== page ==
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MANNHEIM, Germany — The U.S. team displayed a lot of its inside presence and a little of its outside prowess for the upcoming 22nd Albert Schweitzer International youth basketball tournament in its final tuneup game Thursday night at the BFV Sports Arena.

The U.S. team, composed of 10 NCAA Division I prospects from the U.S. and two players from DODDS-Europe, defeated Germany’s national under-18 team 90-85 behind strong inside play from muscular 6-foot-8 Tyrell Biggs of Don Bosco Prep in Ramsey, N.J.; 6-foot-7 Providence recruit De Sean White of Cardinal Dougherty High School in Philadelphia; 6-foot-8 Brandon Coster of Seton Hall Prep in West Orange, N.J.; 6-foot-10 BYU-bound David Burgess of Woodbridge High School in Irvine, Calif; and 6-foot-7 Casan Breeden of Marlboro County High School in Bennetsville, S.C.

The Germans made a late run and cut a 10-point deficit to two, 82-80, with 2:05 to play, but U.S. point guard Kyle Lowery took over the next 65 seconds, driving the lane for a layup and a four-point U.S. lead. He then stole the ball and hit a layup on the ensuing inbound passs to make it 86-80.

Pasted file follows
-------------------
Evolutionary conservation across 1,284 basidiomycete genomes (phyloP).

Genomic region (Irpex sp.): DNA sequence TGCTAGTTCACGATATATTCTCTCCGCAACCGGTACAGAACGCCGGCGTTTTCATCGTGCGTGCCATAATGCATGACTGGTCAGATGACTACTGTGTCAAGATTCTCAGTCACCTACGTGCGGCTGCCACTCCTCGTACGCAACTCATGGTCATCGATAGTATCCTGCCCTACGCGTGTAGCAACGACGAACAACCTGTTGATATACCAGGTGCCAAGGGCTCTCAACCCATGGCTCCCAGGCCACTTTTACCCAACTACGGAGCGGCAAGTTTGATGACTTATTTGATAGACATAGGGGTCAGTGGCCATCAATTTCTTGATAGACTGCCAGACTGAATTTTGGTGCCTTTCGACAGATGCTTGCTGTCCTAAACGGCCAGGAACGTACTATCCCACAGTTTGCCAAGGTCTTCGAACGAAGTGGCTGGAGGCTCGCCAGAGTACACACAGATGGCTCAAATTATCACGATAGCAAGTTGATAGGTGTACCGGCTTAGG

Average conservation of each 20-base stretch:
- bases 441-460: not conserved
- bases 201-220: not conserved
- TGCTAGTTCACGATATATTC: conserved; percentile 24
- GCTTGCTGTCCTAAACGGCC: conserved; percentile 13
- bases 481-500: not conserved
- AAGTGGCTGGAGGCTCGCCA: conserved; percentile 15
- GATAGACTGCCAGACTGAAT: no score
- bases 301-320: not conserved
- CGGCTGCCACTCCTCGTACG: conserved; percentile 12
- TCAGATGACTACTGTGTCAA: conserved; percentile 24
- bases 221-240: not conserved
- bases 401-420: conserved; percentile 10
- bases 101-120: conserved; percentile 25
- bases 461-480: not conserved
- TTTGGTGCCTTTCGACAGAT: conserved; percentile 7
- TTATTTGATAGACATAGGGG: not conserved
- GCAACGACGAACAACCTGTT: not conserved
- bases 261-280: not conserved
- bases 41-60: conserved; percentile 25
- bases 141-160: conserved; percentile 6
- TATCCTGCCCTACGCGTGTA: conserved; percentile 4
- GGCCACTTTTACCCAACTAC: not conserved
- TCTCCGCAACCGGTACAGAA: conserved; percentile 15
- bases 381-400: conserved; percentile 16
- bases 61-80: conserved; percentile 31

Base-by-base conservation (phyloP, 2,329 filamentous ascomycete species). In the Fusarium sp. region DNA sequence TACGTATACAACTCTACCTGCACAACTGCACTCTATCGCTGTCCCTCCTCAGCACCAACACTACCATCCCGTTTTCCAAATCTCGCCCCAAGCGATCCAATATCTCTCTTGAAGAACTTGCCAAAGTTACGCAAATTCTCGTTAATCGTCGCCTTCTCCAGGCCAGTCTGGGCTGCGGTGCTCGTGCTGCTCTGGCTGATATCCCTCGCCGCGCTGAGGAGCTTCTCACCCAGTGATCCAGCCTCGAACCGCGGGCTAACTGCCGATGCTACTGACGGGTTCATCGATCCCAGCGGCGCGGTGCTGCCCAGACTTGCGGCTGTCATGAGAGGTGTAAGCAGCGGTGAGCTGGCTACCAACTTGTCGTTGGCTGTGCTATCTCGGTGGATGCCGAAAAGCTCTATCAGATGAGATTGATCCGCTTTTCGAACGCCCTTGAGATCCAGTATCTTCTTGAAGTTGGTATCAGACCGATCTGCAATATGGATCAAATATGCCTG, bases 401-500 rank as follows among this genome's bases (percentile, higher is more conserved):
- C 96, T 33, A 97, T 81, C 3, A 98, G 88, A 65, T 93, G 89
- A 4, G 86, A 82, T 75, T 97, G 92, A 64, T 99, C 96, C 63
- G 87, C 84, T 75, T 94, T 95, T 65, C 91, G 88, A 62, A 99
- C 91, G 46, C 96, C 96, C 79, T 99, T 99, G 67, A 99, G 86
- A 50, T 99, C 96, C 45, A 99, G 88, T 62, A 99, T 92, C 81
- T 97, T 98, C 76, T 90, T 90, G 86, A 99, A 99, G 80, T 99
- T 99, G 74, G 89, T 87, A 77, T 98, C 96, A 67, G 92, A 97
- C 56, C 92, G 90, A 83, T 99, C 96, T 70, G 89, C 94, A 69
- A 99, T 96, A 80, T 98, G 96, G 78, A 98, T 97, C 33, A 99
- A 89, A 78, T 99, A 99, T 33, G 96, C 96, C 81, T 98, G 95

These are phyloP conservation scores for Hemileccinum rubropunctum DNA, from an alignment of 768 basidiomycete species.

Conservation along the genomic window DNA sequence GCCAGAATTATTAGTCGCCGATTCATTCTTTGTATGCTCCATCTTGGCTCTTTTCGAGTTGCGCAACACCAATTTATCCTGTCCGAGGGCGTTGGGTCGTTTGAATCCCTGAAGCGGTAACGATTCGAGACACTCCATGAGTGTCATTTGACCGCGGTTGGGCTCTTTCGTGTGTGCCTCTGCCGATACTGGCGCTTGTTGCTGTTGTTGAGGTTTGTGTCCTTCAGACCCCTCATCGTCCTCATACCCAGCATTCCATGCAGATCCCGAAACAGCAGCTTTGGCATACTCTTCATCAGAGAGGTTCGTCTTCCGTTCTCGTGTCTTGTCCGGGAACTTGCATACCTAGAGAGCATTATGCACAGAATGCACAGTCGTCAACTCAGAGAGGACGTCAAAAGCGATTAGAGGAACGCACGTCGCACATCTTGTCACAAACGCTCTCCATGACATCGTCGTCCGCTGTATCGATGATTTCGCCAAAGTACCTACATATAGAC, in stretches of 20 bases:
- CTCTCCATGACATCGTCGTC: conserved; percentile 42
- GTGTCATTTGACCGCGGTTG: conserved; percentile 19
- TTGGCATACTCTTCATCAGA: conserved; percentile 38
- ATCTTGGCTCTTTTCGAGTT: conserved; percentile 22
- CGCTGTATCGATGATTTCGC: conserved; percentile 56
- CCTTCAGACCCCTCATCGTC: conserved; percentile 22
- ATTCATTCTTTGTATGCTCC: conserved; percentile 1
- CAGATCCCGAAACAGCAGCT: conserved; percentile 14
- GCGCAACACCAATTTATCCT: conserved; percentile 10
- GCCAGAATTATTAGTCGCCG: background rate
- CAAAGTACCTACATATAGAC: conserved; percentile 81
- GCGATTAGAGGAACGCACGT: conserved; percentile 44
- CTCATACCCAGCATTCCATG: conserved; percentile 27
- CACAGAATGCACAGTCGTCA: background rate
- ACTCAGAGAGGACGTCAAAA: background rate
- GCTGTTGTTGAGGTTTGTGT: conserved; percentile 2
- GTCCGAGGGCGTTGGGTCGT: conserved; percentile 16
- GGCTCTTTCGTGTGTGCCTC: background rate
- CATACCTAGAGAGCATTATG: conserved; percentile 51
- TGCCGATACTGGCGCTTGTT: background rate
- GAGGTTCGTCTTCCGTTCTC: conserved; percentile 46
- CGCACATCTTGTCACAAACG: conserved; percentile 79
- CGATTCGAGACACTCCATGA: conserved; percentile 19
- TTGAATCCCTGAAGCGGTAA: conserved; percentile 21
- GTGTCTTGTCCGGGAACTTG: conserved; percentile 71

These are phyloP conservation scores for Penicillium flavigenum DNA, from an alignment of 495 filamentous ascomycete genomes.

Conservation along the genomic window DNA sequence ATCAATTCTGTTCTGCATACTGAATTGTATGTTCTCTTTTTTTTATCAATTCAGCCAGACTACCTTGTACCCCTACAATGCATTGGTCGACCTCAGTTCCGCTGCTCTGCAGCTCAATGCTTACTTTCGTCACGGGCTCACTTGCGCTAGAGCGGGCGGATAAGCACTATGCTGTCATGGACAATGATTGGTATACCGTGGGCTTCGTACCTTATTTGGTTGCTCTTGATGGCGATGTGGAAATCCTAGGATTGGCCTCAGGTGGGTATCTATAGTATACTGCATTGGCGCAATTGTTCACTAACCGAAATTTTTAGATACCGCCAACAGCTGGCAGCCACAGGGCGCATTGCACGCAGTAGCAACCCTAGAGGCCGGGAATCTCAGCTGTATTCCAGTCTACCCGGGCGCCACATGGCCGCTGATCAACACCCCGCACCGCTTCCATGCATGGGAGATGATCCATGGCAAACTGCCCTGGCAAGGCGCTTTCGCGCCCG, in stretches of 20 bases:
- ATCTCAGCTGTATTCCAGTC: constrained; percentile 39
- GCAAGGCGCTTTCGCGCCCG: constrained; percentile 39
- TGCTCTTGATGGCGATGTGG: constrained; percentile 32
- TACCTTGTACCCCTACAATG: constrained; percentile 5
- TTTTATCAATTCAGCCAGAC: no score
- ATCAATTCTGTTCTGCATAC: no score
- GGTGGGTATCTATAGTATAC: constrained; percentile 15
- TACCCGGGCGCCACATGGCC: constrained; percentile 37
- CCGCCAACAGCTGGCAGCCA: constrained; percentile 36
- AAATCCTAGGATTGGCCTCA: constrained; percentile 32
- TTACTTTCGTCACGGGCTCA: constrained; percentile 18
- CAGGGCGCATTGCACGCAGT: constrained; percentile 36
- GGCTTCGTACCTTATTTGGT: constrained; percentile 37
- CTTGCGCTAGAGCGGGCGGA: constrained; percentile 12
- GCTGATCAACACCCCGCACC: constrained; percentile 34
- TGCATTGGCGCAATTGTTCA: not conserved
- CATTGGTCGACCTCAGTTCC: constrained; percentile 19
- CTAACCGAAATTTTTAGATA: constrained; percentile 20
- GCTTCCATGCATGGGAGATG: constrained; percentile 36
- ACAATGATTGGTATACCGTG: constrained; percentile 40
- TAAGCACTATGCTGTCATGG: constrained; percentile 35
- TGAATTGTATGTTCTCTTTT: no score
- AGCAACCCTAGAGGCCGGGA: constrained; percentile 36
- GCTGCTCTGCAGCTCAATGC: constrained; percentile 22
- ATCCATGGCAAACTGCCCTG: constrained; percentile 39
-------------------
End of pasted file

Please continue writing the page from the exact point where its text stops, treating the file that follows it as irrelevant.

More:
“After a few practices, we’re starting to come together as a team,” said U.S. coach Dick McCann, a retired Air Force officer. “I’m not satisfied yet, but we’re getting there. It takes time.”

McCann knows about time. He has coached every U.S. team since the Americans began bringing U.S.-based players to the biannual Albert Schweitzer event in 1973. He has 10 gold, a silver and two bronze medals to show for his 15 previous appearances here.

“We have some interesting players,” he said. “I can tell you this, we're a lot stronger inside than we have been in the past.”

As usual, the local players on the team, 6-3 Heidelberg senior Jonathan Williams and 6-9 Kaiserslautern sophomore Aaron Ellis, played sparingly on Thursday, but entered the lineup late in the game with everything still on the line. Williams, a two-time All-Europe first-teamer and MVP of February’s Division I tournament, was fouled on a drive to the rim that brought a congratulatory hug from Biggs, and made one of two free throws. He didn’t, however, enjoy his unaccustomed position as a reserve.

“It’s no fun when you’re not playing,” he said.

McCann hopes that the fun comes with his players winning, which has proved to be more difficult in recent years.

After winning his sixth straight AST gold medal in 1996, McCann has endured losses in the semifinals the last three times out, with two bronze medals and a fourth-place in 2002 the final outcomes.

He’s out to fix that beginning at 8 p.m. Saturday when his team tips off against Sweden in the first of three pool-play games. The Americans will play Poland at 8 p.m. Sunday and Italy at 8 p.m. Mionday, all at the BFV Sports Arena, with the outcomes of those three games determining whom they’ll play in the crossover round which begins on Wednesday. Semifinals are set for Friday with the championship and third-place games scheduled for Saturday, April 17.

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